NetCasting: interactive PC, passive TV converge

The web industry is poised to explode into the fourth dimension of technology reality: the convergence of the traditionally passive media of TV and radio with computing. This convergence creates a new model for a rich, interactive communications medium based on Internet technologies, appropriately termed NetCasting.

In 1996, we witnessed the introduction and rapid adoption of the other Web industry dimensions, Internet, Intranet and Electronic Commerce. Web Citizens quickly moved to join "surfer" communities in the form of online forums, E-mail centers, chat rooms, subject matter directories and indexes, traditional magazine-oriented media sites and shopping centers.

These virtual nomads grew accustomed to actively seeking and surfing for new relevant information based on a minimal learned awareness model starting from your favorite search and index site and ending up on new untapped Web site frontiers. Our browser bookmarks evolved into our own personal information channel listing and individuals became accustomed to actively tuning into their favorite Web sites for new information by clicking on their favorite bookmarks.

Agent-driven couch potato information consumption studies indicate real long-term viability to the notion of an electronic marketplace.

New Web sites found it hard to get their target audience's attention, so Web information providers turned to advertising and promotional activities to move people onto their sites. Content differentiation and providing a rich "I need to have this information" environment became the key drivers of the active Web surfing world. In the coming years, the world of NetCasting will evolve this model to a more personalized "Your specific interests and needs are important," agent-driven, couch potato, information consumption framework. In this environment, delivering relevant content, providing new content selections and interactively learning about your target audience's behavior and consumption patterns will be keys for success.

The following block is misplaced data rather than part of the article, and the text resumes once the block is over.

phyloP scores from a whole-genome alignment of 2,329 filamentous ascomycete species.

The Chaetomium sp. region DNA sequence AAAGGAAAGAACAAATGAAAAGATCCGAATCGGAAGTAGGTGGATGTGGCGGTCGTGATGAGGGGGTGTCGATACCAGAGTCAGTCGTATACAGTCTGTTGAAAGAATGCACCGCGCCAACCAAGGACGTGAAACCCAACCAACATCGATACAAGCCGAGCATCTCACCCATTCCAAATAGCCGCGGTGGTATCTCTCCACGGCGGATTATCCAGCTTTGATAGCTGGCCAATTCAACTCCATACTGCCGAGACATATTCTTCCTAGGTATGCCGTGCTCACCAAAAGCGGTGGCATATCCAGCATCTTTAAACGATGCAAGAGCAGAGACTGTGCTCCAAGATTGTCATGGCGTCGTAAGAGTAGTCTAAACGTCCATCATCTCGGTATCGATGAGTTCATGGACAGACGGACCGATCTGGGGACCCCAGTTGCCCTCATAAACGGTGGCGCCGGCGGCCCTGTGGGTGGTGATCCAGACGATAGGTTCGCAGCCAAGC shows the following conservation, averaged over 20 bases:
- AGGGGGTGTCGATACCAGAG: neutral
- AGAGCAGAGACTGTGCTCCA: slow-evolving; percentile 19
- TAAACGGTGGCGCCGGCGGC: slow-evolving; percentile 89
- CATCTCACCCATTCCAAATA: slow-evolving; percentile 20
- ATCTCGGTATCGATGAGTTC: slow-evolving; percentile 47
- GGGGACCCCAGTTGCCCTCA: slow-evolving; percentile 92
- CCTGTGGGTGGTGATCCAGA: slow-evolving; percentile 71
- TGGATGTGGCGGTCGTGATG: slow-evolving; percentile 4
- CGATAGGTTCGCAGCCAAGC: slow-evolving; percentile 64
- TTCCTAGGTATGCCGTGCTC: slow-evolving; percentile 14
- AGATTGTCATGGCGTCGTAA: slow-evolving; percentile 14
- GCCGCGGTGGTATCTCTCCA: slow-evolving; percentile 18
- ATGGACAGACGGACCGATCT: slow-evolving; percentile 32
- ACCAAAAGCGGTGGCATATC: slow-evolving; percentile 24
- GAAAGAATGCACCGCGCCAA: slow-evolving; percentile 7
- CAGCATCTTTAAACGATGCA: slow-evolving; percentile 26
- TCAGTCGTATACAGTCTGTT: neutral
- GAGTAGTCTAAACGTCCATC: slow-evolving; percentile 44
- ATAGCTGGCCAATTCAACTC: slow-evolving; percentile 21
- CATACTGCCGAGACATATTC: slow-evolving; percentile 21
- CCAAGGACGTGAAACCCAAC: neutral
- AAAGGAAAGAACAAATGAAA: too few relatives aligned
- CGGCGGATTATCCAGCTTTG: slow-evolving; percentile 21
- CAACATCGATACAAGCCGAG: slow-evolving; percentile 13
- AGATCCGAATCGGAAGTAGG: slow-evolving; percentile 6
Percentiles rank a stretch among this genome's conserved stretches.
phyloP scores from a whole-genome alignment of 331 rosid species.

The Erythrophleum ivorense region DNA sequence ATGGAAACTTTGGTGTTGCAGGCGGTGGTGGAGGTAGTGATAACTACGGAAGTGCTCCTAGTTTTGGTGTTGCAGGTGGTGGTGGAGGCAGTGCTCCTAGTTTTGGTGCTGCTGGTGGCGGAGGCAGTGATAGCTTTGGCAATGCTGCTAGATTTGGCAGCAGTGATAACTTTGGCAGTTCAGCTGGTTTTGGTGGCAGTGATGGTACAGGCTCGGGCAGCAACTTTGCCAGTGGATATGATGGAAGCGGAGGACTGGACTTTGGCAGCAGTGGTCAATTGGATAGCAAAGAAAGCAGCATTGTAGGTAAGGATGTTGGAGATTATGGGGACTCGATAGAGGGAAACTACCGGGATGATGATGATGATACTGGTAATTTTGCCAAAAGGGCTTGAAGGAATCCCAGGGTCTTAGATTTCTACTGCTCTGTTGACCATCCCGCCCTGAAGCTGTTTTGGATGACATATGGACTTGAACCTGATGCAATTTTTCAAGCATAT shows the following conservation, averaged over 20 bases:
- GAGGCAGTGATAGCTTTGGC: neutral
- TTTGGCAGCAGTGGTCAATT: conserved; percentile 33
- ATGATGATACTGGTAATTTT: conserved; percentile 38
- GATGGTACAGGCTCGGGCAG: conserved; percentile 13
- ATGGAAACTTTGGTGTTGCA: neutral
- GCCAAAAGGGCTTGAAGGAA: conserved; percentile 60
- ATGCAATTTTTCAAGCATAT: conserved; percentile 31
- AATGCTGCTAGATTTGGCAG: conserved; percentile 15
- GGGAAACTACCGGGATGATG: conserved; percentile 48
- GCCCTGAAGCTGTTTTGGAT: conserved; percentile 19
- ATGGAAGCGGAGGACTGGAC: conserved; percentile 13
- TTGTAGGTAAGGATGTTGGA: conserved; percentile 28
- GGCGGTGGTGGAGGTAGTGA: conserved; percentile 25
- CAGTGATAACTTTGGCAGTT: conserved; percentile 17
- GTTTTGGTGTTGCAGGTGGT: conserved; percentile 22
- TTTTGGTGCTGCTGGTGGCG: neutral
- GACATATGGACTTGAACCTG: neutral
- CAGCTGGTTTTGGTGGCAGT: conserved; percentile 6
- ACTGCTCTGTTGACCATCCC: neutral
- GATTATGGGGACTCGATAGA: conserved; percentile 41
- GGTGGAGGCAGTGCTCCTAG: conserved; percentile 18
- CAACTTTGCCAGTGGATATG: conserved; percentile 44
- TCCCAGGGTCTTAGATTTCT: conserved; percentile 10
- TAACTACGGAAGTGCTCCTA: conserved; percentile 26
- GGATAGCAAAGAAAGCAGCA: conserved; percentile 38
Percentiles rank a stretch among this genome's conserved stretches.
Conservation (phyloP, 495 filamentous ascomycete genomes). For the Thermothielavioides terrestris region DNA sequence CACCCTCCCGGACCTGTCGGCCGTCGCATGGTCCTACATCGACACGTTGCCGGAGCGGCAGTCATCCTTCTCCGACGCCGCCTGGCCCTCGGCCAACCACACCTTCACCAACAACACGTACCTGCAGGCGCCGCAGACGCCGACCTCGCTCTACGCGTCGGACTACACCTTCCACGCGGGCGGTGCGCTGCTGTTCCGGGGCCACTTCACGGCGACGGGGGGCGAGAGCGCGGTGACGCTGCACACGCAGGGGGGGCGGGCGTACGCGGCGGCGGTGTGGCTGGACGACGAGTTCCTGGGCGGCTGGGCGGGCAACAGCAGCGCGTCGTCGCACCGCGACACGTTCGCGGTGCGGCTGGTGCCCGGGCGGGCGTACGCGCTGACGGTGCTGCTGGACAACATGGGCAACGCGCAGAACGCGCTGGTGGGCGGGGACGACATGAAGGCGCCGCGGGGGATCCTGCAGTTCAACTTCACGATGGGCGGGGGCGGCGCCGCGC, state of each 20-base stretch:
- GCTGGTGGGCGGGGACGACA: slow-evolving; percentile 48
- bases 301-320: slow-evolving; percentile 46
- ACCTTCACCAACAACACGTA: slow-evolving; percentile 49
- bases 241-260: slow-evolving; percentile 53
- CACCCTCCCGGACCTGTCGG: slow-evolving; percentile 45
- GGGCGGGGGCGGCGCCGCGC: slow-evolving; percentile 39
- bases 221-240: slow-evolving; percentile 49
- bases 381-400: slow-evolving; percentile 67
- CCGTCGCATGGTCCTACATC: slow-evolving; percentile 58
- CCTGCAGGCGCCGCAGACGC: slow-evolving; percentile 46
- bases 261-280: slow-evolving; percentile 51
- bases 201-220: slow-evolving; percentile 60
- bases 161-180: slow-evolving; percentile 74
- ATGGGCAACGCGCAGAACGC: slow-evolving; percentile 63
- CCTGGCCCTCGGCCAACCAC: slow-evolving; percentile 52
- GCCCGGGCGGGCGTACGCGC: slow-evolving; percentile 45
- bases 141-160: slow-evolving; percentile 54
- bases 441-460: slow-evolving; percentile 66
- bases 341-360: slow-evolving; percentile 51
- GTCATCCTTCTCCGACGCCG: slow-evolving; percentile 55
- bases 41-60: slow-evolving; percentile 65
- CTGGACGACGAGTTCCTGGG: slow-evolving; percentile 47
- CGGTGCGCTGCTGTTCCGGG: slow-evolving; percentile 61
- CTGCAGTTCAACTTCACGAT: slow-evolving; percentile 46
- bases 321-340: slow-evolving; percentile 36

Netcasting industry and market players

NetCasting infancy can be traced to the early days of electronic mailing lists, personalized dynamically generated Web page services and video/audio broadcasting services such as RealAudio, MBONE and VDONet. Initial experimentation on interactive real time video and data using Internet-based technologies ushered a new approach to accessing and consuming information. As the Web exploded, new browser metaphors began to emerge based on a passive TV tuner model. Pointcast led this movement by offering a free advertising driven, multiple channel, fully interactive Web-based NetCasting world. Over a period of one year, new startups aggressively moved to develop this high-growth frontier. Some of the new players included Marimba Inc., Palo Alto, Calif.; BackWeb Technologies, San Jose, Calif.; DataChannel Corp., Bellevue, Wash.; Wayfarer Communications Inc., Mountain View, Calif.; Ifusion Com Corp., New York City; and Netdelivery Corp., Ft. Collins, Colo. Most of these technology providers and content distributors focused on building their own proprietary interactive distribution network leveraging existing open Internet technologies.

As the new model began to take off, the Web industry leaders, Microsoft Corp., Redmond, Wash., Netscape Communications Corp., Mountain View, Calif., and IBM/Lotus joined the crowd to quickly introduce industry defining architectural standards potentially leading to strategic first mover advantages. In the past months, Microsoft announced and demonstrated their Active Desktop, Active Platform and PC/TV convergence strategies, technologies and product prototypes. Netscape at Comdex'96 demonstrated their Constellation alternative desktop technology software component to Communicator. Lastly, IBM/Lotus announced their Domino.Broadcast server initiatives and moved to line up all the major providers of Net Broadcasting technologies and services including Pointcast, BackWeb and Marimba.

NetCasting architectural component and viewpoints

NetCasting technology and services can be logically broken down into the following service defining entities, namely: